I don't know enough to say it's about "leadership" (more about competence, probably), but for plenty of people it's at least progress. Less horses sent to slaughter - at least one hopes.

    At least it's better than tieing horses heads down to get them to bend at the poll. Talk about a poisoned cue!

  4. Great post! You've done lots of thinking and research on this and I agree with you're perspective of the whole 'Natural Horsemanship' training.

  5. Interesting post. I had never thought of parelli in this light, and can see how this perspective makes a lot of sense. One big reason I think many people are successful with parelli is that many horses and riders just don't know anything about groundwork. By spending more time on the basics (groundwork), especially before riding, and by learning how to better read the horse, many riders are able to be much more successful at communicating with their horses.

    Still, parelli is based on negative reinforcement. And, based on the trainer's timing and mechanical skills, it's still really easy to create poisoned cues. Such as:

    1) Parelli person wiggles rope at phase 1.
    2) Horse backs up 3 steps at a moderate pace and crookedly.
    3) However, horse doesn't know if backing up 3 steps is going to result in a release or in a quick escalation to a phase 4 (ouch!).

    I've seen some really beautiful horses trained using parelli. I've also seen some parelli horses that just made me cringe.

    I think we have to be really careful with escalating pressure (phases) or else we can very easily run into trouble.


  6. I am really happy this connection made sense to you guys, I felt like I was going out on a limb here.
    Breathe- Yes I totally agree with you, I don't mean to pick on Parelli per say. They do provide a wonderful message that says to focus on ground work, and not quick fixes like tie downs etc... I just feel like the message would be so much better without all the magical thinking. Which I guess is what you are saying too. :)

    Mary H.- Good point about the ground work correlating with the success rate! That definitely improves your relationship no matter which method you are using. It is also to point out that Parelli is neg reinforcers. I have also seen some amazing horses through the Parelli system and I have also seen some pretty confused ones as well.

  7. You've definitely given me a lot to think about -- the whole "poisoned cue" concept mmakes a lot of sense!
    And, uuuggghhh, the Parellis -- they are geniuses, but not of horsemanship, of marketing. "Just buy this $60 Carrot Stick and all of your horse problems will melt away!" *rolls eyes*

  8. Hey, I just read an old post where you described your problems with Bodhi's skin allergies. I know two people down here in Miami who have had the same problem, only much more extreme. Interestingly, they both solved it the same way -- flax seed and Wendal's Herbs Stop Itch. Somehow, the combination of the two seems to be magical (plus, the flax makes their coats glossy and gorgeous!).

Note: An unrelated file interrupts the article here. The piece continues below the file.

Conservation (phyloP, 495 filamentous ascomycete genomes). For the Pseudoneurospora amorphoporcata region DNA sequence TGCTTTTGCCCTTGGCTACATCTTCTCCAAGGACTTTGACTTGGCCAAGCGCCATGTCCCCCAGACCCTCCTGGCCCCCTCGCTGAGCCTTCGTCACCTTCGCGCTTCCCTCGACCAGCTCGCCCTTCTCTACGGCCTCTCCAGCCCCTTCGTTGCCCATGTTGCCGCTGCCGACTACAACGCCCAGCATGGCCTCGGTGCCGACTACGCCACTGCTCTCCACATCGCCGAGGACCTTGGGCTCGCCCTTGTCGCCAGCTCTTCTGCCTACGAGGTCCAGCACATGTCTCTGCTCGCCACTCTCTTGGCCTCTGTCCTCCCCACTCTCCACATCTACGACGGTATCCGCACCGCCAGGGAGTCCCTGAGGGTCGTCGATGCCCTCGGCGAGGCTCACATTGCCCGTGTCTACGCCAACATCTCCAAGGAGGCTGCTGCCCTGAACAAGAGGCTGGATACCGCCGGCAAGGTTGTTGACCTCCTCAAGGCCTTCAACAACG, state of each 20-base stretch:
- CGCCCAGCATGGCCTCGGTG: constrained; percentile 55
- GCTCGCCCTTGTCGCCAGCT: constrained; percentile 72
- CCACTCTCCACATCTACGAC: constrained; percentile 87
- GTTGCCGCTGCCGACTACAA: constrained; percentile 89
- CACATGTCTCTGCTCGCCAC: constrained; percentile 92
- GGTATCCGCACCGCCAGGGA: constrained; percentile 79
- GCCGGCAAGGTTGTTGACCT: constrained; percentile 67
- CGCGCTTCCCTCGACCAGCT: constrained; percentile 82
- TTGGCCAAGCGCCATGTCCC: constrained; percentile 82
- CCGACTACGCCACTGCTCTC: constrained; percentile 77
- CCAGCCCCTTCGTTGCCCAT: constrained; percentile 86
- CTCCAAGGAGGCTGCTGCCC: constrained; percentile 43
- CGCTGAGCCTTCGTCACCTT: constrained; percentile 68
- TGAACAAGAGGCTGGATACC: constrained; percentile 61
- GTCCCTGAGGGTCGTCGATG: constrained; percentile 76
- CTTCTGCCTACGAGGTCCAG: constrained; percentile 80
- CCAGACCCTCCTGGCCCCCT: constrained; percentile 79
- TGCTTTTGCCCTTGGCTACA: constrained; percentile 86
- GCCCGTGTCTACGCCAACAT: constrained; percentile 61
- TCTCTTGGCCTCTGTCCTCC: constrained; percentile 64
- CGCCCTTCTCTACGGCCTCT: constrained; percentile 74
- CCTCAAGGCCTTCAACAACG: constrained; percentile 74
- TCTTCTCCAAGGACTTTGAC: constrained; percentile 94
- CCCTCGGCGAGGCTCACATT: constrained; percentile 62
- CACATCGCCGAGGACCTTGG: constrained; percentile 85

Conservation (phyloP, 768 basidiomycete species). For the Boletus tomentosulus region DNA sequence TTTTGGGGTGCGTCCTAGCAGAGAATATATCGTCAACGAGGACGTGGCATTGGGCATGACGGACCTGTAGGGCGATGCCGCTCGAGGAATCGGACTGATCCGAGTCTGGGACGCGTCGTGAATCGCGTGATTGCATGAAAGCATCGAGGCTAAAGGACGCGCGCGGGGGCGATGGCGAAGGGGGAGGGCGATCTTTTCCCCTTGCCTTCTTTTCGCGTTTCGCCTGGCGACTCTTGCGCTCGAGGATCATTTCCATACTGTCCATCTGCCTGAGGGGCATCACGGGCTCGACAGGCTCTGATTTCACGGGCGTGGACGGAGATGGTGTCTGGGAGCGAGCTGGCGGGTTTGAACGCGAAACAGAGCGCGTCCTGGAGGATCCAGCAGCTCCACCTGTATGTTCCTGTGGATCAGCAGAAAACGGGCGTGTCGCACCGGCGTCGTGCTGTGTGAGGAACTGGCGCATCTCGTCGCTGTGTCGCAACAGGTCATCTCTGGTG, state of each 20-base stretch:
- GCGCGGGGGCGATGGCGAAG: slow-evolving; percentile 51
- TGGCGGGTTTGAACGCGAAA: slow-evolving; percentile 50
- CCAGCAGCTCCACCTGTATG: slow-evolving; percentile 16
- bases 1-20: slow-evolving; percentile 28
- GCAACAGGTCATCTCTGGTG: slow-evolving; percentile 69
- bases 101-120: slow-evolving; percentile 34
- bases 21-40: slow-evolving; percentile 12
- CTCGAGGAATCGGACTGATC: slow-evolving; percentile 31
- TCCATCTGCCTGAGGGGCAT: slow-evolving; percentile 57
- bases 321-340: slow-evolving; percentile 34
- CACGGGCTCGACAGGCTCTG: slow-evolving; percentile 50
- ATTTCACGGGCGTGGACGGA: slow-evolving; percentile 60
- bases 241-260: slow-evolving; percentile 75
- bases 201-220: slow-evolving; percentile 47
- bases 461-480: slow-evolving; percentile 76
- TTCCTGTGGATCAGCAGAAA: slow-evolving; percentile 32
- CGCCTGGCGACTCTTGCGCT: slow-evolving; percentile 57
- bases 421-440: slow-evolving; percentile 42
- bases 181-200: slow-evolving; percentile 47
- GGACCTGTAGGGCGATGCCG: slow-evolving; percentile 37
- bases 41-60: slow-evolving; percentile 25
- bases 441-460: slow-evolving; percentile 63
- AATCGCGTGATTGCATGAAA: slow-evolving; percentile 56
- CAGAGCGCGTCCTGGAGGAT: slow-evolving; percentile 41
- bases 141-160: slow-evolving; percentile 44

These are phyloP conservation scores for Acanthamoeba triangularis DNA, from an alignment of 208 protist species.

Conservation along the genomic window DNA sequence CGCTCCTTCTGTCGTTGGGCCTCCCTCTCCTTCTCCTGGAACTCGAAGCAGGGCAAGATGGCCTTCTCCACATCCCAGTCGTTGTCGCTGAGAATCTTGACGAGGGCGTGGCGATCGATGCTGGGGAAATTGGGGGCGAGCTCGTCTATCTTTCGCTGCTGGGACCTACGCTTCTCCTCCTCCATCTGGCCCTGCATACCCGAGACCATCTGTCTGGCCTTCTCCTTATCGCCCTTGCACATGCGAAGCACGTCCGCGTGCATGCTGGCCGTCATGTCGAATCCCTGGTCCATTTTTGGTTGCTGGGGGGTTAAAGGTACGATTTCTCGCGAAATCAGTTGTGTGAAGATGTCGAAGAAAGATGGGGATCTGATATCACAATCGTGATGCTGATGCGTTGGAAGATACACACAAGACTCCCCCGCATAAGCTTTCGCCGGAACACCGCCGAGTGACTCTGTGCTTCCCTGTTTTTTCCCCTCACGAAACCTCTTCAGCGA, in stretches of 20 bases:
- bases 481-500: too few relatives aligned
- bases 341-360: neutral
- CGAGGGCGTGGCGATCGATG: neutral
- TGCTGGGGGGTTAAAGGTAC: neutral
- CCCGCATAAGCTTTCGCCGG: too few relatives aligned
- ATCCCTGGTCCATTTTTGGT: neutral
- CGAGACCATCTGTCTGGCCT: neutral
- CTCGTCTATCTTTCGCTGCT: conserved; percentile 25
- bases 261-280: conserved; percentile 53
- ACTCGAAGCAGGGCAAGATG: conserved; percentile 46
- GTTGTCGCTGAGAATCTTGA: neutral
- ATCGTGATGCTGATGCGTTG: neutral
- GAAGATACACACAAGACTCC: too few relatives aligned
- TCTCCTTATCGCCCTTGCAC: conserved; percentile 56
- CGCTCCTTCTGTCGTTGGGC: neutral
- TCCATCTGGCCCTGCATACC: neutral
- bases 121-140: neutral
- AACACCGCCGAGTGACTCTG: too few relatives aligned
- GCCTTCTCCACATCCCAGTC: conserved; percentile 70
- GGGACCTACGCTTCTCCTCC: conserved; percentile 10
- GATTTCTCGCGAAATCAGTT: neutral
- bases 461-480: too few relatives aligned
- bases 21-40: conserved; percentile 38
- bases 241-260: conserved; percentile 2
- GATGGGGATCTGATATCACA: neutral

9. I will try adding the Flax seed to Bodhi's multitudes of skin treatments this summer then! Cool :) He gets a spray-able topical steroid currently (yuck!) and that of course works the best! Yeah I am afraid his allergies are just going to get worse as he ages, I have seen that happen with others. Poor Haflingers are really prone to skin allergies evidently and putting an alpine pony in the Florida heat does not help of course! Thanks!

  10. I'm having a little trouble writing this without rambling on ad nauseum. Technically I agree with everything you say here, nothing in the "natural horsemanship" movement is actually new, it's really just the application of negative reinforcement, and the big name trainers touting this are masters at it. The thing that makes this "natural" is that horses in a herd are truly the ultimate masters of this technique, it takes very little observation to verify this, quite aggressive during an establish pecking order phase, and extremely subtle once established, but very clearly negative reinforcement is the basic behavior control model horses use on each other. "Natural Horsemanship" has accomplished 3 things that have been missing for thousands of years for the average person: First the term has captured the imagination of the public and brought awareness that has been missing. Second by focusing on the release it is finally understandable what is meant by mounds of jargon used and allows the average person at actually, consciously, change the behavior of their horse. Third, by providing specific ground work exercises that allow a person to practice this technique, while feeling fairly safe on the ground, the average horse owner can become proficient enough to actually be something of a horseman. When ques become "poison ques", replacing them with an alternate que may sort of work initially but without improving ones technique, you quickly have 2 poison ques. By becoming proficient in the release this can be prevented, the horse is so tolerant it will even let us reuse the original que if we are proficient enough. I really suspect that when you see a Pirelli trained horse that is a mess, it is not because the technique is flawed, the persons execution is flawed, hasn't this always been true? As far as making a lot of money from this, so what? This is basic American entrapanuership at its best, find a need and fill it, their financial success is proof that the status quo of horse training was not filling the need.